The unemployment rate is at a 50-year low, and the U.S. economy added about 161,000 jobs last month—yet three sectors of the economy are effectively in recession, according to Moody's Analytics chief economist Mark Zandi: manufacturing, farming, and shipping.
If only there were a common thread that could explain why they are lagging behind!
That dynamic—a generally strong American economy, but one that's obviously showing the effects of a trade war that's lasted for 18 months—sets the stage for this week's meeting between trade negotiators from the Trump administration and the Chinese government. The meetings planned for Thursday and Friday in Washington, D.C., will be the first face-to-face trade policy discussions in more than two months. And they are happening with the threat of another tariff increase looming: Trump has promised an escalation of the trade war in mid-December.
Observers are skeptical that a trade deal will be in the offing. "If you're looking for good news, they didn't cancel the trip," Tom Block, a trade policy strategist, told CNBC, underscoring how little real good news there is.
Indeed, the U.S. and China are now feuding over much more than soybeans and steel. The Commerce Department on Tuesday announced that it would blacklist 28 Chinese-owned companies in retaliation for China's treatment of Uighurs and other Muslim minority groups. An executive for one of the teams in America's largest professional basketball league tweeted criticism of China's crackdown on Hong Kong, causing controversy. South Park is involved, too.
In some ways, the heightened tensions between the two countries may give a domestic political boost to Trump's trade war. Challenging China may seem more urgent now than ever. But tariffs are still the wrong strategy, and the trade war is still doing more damage to America than to China. Rather than doubling down, the Trump administration should use this week's meetings to work toward undoing the damage already inflicted.
Consider what the trade war has done: Instead of resurrecting steelmaking, saving Rust Belt manufacturing from decline, or providing a better deal for the country's farmers, Trump's tariff policies have led to uncertainty and imposed higher costs on American businesses and consumers. Tariffs have caused layoffs at steel plants and lumber mills, triggered declines in both exports and domestic business investment, and drained $34 billion (equivalent to the entire economy of Iceland) out of Americans' wallets and bank accounts.
Equally important is what the trade war has failed to do. Trump promised that hiking tariffs on imports from China would bring manufacturing jobs back to the United States. Wrong. Even though China is feeling some pain from the tariffs, 87 percent of American companies doing business in China plan to stay there—and the ones that are leaving are relocating to places like Mexico and Vietnam. There's virtually no evidence of companies shifting production to the United States. Overall, the U.S. has added about 5,000 manufacturing jobs per month during 2019, well below the rate of 22,000 per month added in 2018.
Trump also promised to reduce America's trade deficit—the difference between the value of goods a country imports from another country and the value of goods it exports to that same country—with China. Most economists agree that there's no need to worry about the size of a trade deficit (for the same reason that you wouldn't worry about running a deficit with your local grocery store), but Trump has been fixated on America's trade deficits since before taking office.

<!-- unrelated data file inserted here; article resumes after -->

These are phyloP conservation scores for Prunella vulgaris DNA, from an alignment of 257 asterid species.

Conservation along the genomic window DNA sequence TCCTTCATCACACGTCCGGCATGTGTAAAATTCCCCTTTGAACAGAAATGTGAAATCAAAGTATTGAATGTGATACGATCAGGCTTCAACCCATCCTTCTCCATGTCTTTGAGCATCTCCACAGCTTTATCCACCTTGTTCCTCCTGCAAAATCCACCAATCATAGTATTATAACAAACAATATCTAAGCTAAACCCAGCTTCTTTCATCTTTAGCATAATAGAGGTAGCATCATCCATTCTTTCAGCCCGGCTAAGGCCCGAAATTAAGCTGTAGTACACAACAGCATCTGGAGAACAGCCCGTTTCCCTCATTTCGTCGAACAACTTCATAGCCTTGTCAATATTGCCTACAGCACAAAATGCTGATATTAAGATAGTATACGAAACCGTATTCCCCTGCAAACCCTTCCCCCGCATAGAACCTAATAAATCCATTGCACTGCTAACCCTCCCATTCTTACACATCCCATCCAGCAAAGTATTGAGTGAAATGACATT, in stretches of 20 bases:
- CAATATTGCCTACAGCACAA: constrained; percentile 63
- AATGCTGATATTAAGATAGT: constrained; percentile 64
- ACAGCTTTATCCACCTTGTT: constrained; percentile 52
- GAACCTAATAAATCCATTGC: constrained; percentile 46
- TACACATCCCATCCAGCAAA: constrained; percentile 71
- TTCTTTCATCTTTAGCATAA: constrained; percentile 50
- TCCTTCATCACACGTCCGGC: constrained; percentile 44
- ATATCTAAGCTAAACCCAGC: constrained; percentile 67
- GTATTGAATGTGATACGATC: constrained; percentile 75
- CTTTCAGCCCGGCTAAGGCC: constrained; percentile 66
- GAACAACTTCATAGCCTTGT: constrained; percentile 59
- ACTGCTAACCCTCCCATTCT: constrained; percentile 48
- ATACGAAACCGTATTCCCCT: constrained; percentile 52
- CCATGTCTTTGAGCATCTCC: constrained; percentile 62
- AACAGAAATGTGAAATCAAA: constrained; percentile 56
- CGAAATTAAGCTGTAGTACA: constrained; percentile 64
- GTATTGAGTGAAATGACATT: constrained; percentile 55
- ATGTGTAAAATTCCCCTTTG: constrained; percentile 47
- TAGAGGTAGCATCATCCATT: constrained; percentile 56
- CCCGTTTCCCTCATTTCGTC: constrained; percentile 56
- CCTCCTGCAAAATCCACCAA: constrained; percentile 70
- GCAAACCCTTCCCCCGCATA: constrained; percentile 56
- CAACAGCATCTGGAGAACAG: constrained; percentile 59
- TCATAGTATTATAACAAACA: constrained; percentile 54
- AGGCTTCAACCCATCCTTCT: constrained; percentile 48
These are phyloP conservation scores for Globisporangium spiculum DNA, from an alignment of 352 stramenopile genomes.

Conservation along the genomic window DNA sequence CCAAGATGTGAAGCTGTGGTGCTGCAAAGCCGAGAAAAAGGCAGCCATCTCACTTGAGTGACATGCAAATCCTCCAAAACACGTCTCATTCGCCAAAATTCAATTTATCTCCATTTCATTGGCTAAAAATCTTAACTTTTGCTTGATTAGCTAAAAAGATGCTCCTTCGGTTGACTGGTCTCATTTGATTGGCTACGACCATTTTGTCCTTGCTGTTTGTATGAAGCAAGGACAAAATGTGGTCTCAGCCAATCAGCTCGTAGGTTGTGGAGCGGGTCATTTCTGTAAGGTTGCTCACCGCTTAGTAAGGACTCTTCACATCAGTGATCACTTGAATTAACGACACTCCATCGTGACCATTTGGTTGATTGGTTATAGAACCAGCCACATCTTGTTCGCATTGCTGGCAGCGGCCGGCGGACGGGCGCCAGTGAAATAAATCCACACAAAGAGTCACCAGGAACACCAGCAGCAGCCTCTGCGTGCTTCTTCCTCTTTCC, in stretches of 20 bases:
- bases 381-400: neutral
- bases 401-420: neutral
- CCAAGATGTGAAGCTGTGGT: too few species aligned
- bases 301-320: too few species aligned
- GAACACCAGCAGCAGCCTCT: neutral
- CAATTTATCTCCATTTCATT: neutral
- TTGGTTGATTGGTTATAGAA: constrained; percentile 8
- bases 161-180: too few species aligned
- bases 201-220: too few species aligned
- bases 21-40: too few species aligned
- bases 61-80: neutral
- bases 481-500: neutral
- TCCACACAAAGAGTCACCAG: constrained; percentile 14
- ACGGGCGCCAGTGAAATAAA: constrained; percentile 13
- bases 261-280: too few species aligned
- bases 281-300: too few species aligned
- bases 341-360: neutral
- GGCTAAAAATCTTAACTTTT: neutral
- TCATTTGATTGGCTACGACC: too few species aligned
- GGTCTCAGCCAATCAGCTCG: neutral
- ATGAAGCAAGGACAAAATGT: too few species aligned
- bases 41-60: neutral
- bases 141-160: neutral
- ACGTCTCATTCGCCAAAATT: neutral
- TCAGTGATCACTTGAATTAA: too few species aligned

How's that worked out? American exports to China (largely farm goods) have decreased during the trade war, while imports from China have remained relatively flat. The result: The trade deficit widened by 12 percent during 2018, and has grown by another 8 percent so far this year.
As Reason's Peter Suderman put it yesterday: "It's not just that Trump can't be counted on to live up to his word. It's that Trump can't even be counted on to comprehend the promises he's made."
Suderman was talking about a different policy issue—specifically, Trump's claim that he would be able to wipe out the national debt within eight years. In reality, the deficit has grown tremendously under his watch. But the same point is true when it comes to trade. Chinese trade negotiators have little reason to trust Trump at this point, and trust is a necessary precondition for the kind of trade deal the president has promised—one that would completely reshape the relationship between the world's two biggest economies. American voters have little reason to continue trusting (if they ever did) that Trump is capable of hammering out such a deal.
Continuing to escalate the trade war in order to appear "tough on China" would be folly as well. The trade war is hurting China's private sector and empowering greater retrenchment against liberalization, argues Weijian Shan, CEO of a Hong Kong-based private equity firm, in Foreign Affairs.
"China may well agree to commit to purchasing large quantities of U.S. goods as part of a settlement. But such purchases can be made only by the government, not by the private sector," he writes. "The United States should recognize that securing such a commitment would basically compel the Chinese government to remain a large presence in economic affairs. The trade policy of the Trump administration threatens to undermine its own stated objectives."
Beyond that, it makes little sense for Trump to continue punishing American consumers and businesses in order to reach a trade deal with China when a trade deal seems increasingly unreachable. Even if you agree with the goals of the trade war, it's clear the tactics have failed. Besides, continuing the tariff strategy means risking his best argument for his re-election: a strong economy.